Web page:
Communication between layers in biological transcriptional networks
Massachusetts Institute of Technology. Dept. of Electrical Engineering and Computer Science.
Moe Win and Pamela Silver.
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Chromatin-immunoprecipitation experiments in combination with microarrays (known as ChIP-chip) have recently allowed biologists to map where proteins bind in the yeast genome. The combinatorial binding of different proteins at or near a gene controls the transcription (copying) of a gene and the production of the functional RNA or protein that the gene encodes. Therefore, ChIP-chip data provides powerful insight on how genes and gene products (i.e., proteins, RNA) interact and regulate one another in the underlying network of the cell. Much of the current work in modeling yeast transcriptional networks focuses on the regulatory effect of a class of proteins known as transcription factors (TF). However, other sets of factors also influence transcription, including histone modifications and states (HS), histone modifiers (HM) and remodelers, nuclear processing (NP), and nuclear transport (NT) proteins. In order to gain a holistic understanding of the non-linear process of transcription, our work examines the communication between all five forementioned classes (or layers) of regulators. We use vastly available rich-media ChIP-chip data for various proteins within the five classes to model a multi-layered transcriptional network of the yeast species Saccharomyces cerevisiae.(cont.) Following the introduction in Chapter 1, Chapter 2 describes the non-trivial process of incorporating the different sources of data into a coherent set and normalizing the heterogeneous data to improve biological accuracy. Using the normalized data, Chapter 3 finds biologically meaningful pairwise statistics between proteins, including filtered correlation coefficient, and mutual information p-values. It then combines the p-values of the two complementary approaches in order to increase the reliability of our predictions. Chapter 4 uncovers group-wise relationships between proteins using a novel semi-supervised clustering algorithm that preserves information about elements of a cluster in order to better capture group-wise dependencies. Throughout the theoretical analysis, we confirm various known biological processes and uncover several novel hypotheses. Based on the developed methodology, Chapter 5 builds a multi-layered transcriptional network and quantifies the communication between levels in biological transcriptional networks.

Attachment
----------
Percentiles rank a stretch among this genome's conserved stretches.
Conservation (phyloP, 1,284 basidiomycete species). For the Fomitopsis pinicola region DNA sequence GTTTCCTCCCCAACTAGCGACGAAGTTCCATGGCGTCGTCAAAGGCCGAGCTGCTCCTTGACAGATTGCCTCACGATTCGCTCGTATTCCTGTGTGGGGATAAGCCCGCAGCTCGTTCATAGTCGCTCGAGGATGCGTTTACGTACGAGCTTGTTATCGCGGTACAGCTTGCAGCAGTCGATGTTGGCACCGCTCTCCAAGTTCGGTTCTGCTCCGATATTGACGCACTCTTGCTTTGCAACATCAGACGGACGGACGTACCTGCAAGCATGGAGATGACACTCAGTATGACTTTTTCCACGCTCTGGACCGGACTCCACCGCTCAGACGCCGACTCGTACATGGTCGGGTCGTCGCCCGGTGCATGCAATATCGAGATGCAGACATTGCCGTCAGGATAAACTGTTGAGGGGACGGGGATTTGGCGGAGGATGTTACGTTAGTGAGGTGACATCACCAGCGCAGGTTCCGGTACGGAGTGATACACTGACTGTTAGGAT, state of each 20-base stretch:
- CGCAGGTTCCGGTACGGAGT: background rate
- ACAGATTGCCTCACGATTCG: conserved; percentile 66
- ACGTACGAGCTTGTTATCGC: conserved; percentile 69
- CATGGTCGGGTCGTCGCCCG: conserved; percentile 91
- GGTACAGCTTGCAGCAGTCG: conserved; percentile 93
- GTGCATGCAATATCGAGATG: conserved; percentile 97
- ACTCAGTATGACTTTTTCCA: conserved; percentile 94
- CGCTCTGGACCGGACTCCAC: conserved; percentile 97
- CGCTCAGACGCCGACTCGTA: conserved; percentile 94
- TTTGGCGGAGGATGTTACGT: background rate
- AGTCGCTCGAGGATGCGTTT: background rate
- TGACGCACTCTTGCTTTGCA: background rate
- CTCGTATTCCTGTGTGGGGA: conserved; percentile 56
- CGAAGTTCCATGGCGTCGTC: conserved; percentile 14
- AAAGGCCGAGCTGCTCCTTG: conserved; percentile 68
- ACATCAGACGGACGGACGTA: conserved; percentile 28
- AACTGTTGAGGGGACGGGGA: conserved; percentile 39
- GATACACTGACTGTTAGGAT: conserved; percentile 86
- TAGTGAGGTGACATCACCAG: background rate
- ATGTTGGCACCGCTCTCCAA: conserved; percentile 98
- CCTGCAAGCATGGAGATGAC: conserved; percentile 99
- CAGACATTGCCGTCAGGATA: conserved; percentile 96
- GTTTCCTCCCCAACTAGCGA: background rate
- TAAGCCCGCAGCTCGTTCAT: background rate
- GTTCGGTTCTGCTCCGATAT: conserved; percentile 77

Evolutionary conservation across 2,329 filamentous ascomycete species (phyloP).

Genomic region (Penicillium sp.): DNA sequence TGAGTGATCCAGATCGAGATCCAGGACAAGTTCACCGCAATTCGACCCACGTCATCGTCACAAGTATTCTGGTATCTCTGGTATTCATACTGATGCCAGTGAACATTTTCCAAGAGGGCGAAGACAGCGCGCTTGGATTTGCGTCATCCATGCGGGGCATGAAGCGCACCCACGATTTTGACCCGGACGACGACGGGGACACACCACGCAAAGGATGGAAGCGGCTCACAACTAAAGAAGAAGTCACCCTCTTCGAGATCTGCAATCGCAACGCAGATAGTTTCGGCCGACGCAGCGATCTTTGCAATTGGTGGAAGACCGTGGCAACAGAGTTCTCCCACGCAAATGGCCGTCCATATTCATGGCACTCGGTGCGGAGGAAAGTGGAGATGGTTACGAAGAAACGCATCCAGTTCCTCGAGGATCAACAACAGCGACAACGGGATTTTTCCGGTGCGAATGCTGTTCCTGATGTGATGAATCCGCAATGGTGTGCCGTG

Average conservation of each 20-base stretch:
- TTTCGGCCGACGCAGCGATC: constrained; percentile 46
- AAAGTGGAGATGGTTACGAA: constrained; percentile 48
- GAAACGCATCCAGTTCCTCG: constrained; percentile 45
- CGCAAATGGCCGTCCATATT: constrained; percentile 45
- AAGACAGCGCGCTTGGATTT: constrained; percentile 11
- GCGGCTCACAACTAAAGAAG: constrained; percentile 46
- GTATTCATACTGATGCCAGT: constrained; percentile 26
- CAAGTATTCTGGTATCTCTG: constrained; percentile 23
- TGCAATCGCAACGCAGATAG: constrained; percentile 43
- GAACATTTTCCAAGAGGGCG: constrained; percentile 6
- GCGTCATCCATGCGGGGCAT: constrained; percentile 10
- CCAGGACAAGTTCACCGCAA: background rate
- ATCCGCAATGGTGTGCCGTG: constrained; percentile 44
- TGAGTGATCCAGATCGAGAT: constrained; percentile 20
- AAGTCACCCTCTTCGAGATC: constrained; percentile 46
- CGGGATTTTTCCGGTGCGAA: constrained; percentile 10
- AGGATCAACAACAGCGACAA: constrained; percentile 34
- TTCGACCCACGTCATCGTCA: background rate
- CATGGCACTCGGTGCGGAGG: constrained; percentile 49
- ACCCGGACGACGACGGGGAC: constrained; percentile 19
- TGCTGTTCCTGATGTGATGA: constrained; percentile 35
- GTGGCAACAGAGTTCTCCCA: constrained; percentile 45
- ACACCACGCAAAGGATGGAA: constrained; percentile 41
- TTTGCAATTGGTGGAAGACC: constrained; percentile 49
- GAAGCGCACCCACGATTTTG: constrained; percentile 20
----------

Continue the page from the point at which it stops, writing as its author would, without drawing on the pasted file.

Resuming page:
Thesis (S.M.)--Massachusetts Institute of Technology, Dept. of Electrical Engineering and Computer Science, June 2005.This electronic version was submitted by the student author. The certified thesis is available in the Institute Archives and Special Collections."May 2005."Includes bibliographical references (leaves 87-89).
DepartmentMassachusetts Institute of Technology. Dept. of Electrical Engineering and Computer Science.
Massachusetts Institute of Technology
Electrical Engineering and Computer Science.